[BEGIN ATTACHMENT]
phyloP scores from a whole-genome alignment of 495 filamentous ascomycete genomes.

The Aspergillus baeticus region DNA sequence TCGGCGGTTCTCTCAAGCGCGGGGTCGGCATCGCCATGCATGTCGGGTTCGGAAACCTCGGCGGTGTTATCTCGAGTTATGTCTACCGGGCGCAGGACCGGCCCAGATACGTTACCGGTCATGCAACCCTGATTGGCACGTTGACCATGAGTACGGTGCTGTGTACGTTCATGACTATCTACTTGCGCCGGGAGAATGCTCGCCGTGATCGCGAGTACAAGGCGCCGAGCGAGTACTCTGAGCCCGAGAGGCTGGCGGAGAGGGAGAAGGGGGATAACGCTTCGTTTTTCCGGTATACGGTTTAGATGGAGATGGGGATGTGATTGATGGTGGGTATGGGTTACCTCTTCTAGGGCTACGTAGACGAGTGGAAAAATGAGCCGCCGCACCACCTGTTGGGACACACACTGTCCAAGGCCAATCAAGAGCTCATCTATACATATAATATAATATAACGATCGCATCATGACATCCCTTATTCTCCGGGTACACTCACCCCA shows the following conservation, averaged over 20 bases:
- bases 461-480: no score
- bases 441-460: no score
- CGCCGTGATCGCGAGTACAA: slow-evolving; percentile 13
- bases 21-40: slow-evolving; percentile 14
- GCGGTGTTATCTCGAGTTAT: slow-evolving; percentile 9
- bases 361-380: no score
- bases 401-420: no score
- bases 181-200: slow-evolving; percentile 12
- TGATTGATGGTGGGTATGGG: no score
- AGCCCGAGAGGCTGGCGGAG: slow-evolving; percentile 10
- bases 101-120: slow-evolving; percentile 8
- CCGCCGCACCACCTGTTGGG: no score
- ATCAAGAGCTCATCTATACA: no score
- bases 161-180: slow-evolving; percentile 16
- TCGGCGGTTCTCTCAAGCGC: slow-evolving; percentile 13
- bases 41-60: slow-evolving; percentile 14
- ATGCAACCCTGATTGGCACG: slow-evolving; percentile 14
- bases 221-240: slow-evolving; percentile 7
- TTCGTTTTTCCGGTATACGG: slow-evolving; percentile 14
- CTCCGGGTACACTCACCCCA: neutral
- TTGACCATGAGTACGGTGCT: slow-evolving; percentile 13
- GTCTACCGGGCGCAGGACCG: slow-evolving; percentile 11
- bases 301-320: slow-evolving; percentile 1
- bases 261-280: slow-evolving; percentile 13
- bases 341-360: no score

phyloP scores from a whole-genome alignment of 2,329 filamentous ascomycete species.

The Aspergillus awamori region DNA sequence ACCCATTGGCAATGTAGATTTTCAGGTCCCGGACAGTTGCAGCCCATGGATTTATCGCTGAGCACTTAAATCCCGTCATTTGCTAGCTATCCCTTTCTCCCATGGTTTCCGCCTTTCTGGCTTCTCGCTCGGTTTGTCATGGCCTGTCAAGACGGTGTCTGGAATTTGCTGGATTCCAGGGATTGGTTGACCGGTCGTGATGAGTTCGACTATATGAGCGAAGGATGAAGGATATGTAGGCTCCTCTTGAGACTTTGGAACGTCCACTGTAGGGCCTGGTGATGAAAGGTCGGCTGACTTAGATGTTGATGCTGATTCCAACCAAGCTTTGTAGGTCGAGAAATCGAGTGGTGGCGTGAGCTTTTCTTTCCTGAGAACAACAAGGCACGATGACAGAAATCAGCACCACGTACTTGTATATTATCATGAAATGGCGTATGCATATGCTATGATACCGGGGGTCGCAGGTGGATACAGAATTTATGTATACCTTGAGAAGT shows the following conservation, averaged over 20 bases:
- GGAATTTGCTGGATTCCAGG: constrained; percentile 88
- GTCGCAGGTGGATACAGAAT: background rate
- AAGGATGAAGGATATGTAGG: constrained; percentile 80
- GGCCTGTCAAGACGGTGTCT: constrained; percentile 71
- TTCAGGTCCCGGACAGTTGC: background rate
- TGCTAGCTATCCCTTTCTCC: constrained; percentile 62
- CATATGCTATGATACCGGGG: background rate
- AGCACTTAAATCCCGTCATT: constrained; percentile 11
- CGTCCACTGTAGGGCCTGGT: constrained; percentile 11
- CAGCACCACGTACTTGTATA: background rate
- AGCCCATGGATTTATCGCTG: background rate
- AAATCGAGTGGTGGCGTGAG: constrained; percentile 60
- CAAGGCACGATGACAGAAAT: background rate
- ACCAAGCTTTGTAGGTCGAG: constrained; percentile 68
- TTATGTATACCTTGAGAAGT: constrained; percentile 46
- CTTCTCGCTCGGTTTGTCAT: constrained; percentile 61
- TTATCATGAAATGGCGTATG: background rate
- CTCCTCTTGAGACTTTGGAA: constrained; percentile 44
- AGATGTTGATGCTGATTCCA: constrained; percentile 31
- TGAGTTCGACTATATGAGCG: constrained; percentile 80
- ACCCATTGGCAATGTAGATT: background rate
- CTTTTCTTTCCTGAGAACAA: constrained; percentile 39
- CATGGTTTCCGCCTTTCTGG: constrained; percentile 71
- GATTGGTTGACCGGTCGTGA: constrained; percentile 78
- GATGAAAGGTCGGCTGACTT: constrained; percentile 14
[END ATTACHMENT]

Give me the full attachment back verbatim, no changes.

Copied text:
phyloP scores from a whole-genome alignment of 495 filamentous ascomycete genomes.

The Aspergillus baeticus region DNA sequence TCGGCGGTTCTCTCAAGCGCGGGGTCGGCATCGCCATGCATGTCGGGTTCGGAAACCTCGGCGGTGTTATCTCGAGTTATGTCTACCGGGCGCAGGACCGGCCCAGATACGTTACCGGTCATGCAACCCTGATTGGCACGTTGACCATGAGTACGGTGCTGTGTACGTTCATGACTATCTACTTGCGCCGGGAGAATGCTCGCCGTGATCGCGAGTACAAGGCGCCGAGCGAGTACTCTGAGCCCGAGAGGCTGGCGGAGAGGGAGAAGGGGGATAACGCTTCGTTTTTCCGGTATACGGTTTAGATGGAGATGGGGATGTGATTGATGGTGGGTATGGGTTACCTCTTCTAGGGCTACGTAGACGAGTGGAAAAATGAGCCGCCGCACCACCTGTTGGGACACACACTGTCCAAGGCCAATCAAGAGCTCATCTATACATATAATATAATATAACGATCGCATCATGACATCCCTTATTCTCCGGGTACACTCACCCCA shows the following conservation, averaged over 20 bases:
- bases 461-480: no score
- bases 441-460: no score
- CGCCGTGATCGCGAGTACAA: slow-evolving; percentile 13
- bases 21-40: slow-evolving; percentile 14
- GCGGTGTTATCTCGAGTTAT: slow-evolving; percentile 9
- bases 361-380: no score
- bases 401-420: no score
- bases 181-200: slow-evolving; percentile 12
- TGATTGATGGTGGGTATGGG: no score
- AGCCCGAGAGGCTGGCGGAG: slow-evolving; percentile 10
- bases 101-120: slow-evolving; percentile 8
- CCGCCGCACCACCTGTTGGG: no score
- ATCAAGAGCTCATCTATACA: no score
- bases 161-180: slow-evolving; percentile 16
- TCGGCGGTTCTCTCAAGCGC: slow-evolving; percentile 13
- bases 41-60: slow-evolving; percentile 14
- ATGCAACCCTGATTGGCACG: slow-evolving; percentile 14
- bases 221-240: slow-evolving; percentile 7
- TTCGTTTTTCCGGTATACGG: slow-evolving; percentile 14
- CTCCGGGTACACTCACCCCA: neutral
- TTGACCATGAGTACGGTGCT: slow-evolving; percentile 13
- GTCTACCGGGCGCAGGACCG: slow-evolving; percentile 11
- bases 301-320: slow-evolving; percentile 1
- bases 261-280: slow-evolving; percentile 13
- bases 341-360: no score

phyloP scores from a whole-genome alignment of 2,329 filamentous ascomycete species.

The Aspergillus awamori region DNA sequence ACCCATTGGCAATGTAGATTTTCAGGTCCCGGACAGTTGCAGCCCATGGATTTATCGCTGAGCACTTAAATCCCGTCATTTGCTAGCTATCCCTTTCTCCCATGGTTTCCGCCTTTCTGGCTTCTCGCTCGGTTTGTCATGGCCTGTCAAGACGGTGTCTGGAATTTGCTGGATTCCAGGGATTGGTTGACCGGTCGTGATGAGTTCGACTATATGAGCGAAGGATGAAGGATATGTAGGCTCCTCTTGAGACTTTGGAACGTCCACTGTAGGGCCTGGTGATGAAAGGTCGGCTGACTTAGATGTTGATGCTGATTCCAACCAAGCTTTGTAGGTCGAGAAATCGAGTGGTGGCGTGAGCTTTTCTTTCCTGAGAACAACAAGGCACGATGACAGAAATCAGCACCACGTACTTGTATATTATCATGAAATGGCGTATGCATATGCTATGATACCGGGGGTCGCAGGTGGATACAGAATTTATGTATACCTTGAGAAGT shows the following conservation, averaged over 20 bases:
- GGAATTTGCTGGATTCCAGG: constrained; percentile 88
- GTCGCAGGTGGATACAGAAT: background rate
- AAGGATGAAGGATATGTAGG: constrained; percentile 80
- GGCCTGTCAAGACGGTGTCT: constrained; percentile 71
- TTCAGGTCCCGGACAGTTGC: background rate
- TGCTAGCTATCCCTTTCTCC: constrained; percentile 62
- CATATGCTATGATACCGGGG: background rate
- AGCACTTAAATCCCGTCATT: constrained; percentile 11
- CGTCCACTGTAGGGCCTGGT: constrained; percentile 11
- CAGCACCACGTACTTGTATA: background rate
- AGCCCATGGATTTATCGCTG: background rate
- AAATCGAGTGGTGGCGTGAG: constrained; percentile 60
- CAAGGCACGATGACAGAAAT: background rate
- ACCAAGCTTTGTAGGTCGAG: constrained; percentile 68
- TTATGTATACCTTGAGAAGT: constrained; percentile 46
- CTTCTCGCTCGGTTTGTCAT: constrained; percentile 61
- TTATCATGAAATGGCGTATG: background rate
- CTCCTCTTGAGACTTTGGAA: constrained; percentile 44
- AGATGTTGATGCTGATTCCA: constrained; percentile 31
- TGAGTTCGACTATATGAGCG: constrained; percentile 80
- ACCCATTGGCAATGTAGATT: background rate
- CTTTTCTTTCCTGAGAACAA: constrained; percentile 39
- CATGGTTTCCGCCTTTCTGG: constrained; percentile 71
- GATTGGTTGACCGGTCGTGA: constrained; percentile 78
- GATGAAAGGTCGGCTGACTT: constrained; percentile 14